1.   The City filed a letter brief with a supplemental request for judicial notice.   It points out that in March 2001, the City Council repealed Administrative Code section 4.140.   We are not informed whether the definitions in section 4.140 were moved to another provision.  (See L.A.Ord. No. 173791.)   Because the personnel action against Sergeant Smith preceded this change, we do not consider it here.

2.   We grant the parties' requests for judicial notice, with the exception of items 15, 16 and 17 in respondents' Request for Judicial Notice.

3.   Article 1.8(A) of the MOU provides that responsibility for City management and the direction of the work force is vested in City officials and department heads.   It is the exclusive right of City management to take disciplinary action for proper cause, relieve City employees from duty because of lack of work or other legitimate reasons.   Article 1.8 also states that “the exercise of these rights does not preclude employees or their representatives from consulting, or from grieving or filing a general appeal, about the practical consequences that decisions on these matters may have on wages, hours, and other terms and conditions of employment.”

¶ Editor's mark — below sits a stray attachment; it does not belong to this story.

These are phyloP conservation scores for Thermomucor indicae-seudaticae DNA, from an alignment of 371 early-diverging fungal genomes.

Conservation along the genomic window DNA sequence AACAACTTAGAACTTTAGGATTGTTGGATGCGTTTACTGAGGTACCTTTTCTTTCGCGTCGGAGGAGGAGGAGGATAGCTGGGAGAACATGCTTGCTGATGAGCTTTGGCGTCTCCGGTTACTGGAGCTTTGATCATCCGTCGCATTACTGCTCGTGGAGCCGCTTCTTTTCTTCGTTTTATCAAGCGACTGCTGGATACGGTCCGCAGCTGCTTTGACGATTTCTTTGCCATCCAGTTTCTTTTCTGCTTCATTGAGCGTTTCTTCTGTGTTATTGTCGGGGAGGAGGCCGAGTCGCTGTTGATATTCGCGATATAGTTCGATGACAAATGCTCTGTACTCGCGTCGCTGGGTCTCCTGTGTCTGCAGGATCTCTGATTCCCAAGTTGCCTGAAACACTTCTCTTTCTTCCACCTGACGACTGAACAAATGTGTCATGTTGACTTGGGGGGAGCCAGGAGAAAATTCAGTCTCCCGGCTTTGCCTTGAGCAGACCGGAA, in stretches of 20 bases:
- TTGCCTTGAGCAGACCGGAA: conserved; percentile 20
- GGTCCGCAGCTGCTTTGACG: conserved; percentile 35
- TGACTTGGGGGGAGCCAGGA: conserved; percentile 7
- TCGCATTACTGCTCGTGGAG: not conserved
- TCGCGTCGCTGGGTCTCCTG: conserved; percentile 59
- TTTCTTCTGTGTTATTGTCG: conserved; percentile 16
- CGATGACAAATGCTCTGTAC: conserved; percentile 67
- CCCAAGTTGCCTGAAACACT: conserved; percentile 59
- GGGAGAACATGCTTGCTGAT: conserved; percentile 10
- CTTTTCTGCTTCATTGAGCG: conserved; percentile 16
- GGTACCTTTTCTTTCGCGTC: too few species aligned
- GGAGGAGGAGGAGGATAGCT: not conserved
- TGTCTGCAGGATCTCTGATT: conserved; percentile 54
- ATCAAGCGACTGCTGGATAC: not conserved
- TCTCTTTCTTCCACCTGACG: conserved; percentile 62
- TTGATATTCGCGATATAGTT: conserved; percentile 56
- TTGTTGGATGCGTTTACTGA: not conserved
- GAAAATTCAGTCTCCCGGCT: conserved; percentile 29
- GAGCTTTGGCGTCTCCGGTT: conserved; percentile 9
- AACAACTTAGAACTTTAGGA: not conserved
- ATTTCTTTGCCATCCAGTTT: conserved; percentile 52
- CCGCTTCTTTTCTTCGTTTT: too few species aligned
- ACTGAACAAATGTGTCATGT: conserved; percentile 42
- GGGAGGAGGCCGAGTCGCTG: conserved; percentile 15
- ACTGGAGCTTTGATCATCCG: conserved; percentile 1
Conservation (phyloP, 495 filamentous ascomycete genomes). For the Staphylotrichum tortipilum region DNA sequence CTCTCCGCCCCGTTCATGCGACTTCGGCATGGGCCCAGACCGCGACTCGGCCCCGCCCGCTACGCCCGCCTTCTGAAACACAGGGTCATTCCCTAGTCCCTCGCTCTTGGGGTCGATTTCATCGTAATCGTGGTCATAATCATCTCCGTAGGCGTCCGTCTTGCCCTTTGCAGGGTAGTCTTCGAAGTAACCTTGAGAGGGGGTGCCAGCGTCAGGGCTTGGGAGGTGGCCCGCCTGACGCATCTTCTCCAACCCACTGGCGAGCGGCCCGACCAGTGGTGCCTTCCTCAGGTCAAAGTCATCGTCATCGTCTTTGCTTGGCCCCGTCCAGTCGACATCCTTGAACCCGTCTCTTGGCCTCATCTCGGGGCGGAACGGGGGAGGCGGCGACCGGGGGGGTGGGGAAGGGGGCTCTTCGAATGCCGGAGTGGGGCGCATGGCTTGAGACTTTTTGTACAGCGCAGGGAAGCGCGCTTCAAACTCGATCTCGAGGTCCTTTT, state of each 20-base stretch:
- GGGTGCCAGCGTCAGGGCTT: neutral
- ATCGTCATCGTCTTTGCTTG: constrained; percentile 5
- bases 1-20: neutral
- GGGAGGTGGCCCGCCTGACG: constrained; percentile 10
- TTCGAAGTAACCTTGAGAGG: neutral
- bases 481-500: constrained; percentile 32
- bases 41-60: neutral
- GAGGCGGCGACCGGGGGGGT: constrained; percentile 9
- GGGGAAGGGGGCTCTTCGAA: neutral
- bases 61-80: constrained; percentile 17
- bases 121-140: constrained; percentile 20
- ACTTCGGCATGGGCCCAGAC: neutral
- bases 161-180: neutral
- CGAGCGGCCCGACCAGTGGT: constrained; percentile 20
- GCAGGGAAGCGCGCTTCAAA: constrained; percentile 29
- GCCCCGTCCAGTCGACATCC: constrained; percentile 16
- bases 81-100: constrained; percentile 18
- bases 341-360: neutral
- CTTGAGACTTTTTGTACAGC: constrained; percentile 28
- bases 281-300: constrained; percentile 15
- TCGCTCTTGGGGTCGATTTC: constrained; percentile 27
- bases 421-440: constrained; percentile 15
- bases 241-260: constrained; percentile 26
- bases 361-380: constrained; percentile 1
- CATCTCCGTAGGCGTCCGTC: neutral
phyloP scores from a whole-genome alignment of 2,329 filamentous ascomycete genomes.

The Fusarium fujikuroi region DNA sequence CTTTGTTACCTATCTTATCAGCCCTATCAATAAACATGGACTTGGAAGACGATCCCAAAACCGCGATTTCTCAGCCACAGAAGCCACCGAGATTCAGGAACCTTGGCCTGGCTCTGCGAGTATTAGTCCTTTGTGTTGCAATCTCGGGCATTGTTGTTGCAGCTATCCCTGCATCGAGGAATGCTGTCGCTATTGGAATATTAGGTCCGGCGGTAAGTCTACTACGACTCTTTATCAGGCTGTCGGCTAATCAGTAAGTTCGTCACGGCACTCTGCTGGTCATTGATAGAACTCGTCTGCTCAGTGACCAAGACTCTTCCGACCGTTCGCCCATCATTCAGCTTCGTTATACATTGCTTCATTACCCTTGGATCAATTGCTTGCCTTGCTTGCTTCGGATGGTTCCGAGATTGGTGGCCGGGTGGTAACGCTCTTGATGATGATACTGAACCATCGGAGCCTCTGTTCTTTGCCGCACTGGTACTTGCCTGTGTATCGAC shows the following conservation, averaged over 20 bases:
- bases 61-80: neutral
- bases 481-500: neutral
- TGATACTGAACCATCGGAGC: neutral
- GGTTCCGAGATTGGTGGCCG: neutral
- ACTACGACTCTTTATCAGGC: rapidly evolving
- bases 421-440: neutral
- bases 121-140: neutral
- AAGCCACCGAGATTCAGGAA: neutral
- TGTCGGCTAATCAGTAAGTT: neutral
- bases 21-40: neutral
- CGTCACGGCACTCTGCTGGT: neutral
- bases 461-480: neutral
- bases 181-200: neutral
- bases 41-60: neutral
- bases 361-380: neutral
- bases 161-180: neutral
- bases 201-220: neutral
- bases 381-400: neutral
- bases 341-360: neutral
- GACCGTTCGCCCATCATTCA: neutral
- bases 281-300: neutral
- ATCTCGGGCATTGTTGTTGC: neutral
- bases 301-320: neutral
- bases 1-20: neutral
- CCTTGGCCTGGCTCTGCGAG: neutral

EPSTEIN, J.

We concur:  CHARLES S. VOGEL, P.J. and HASTINGS, J.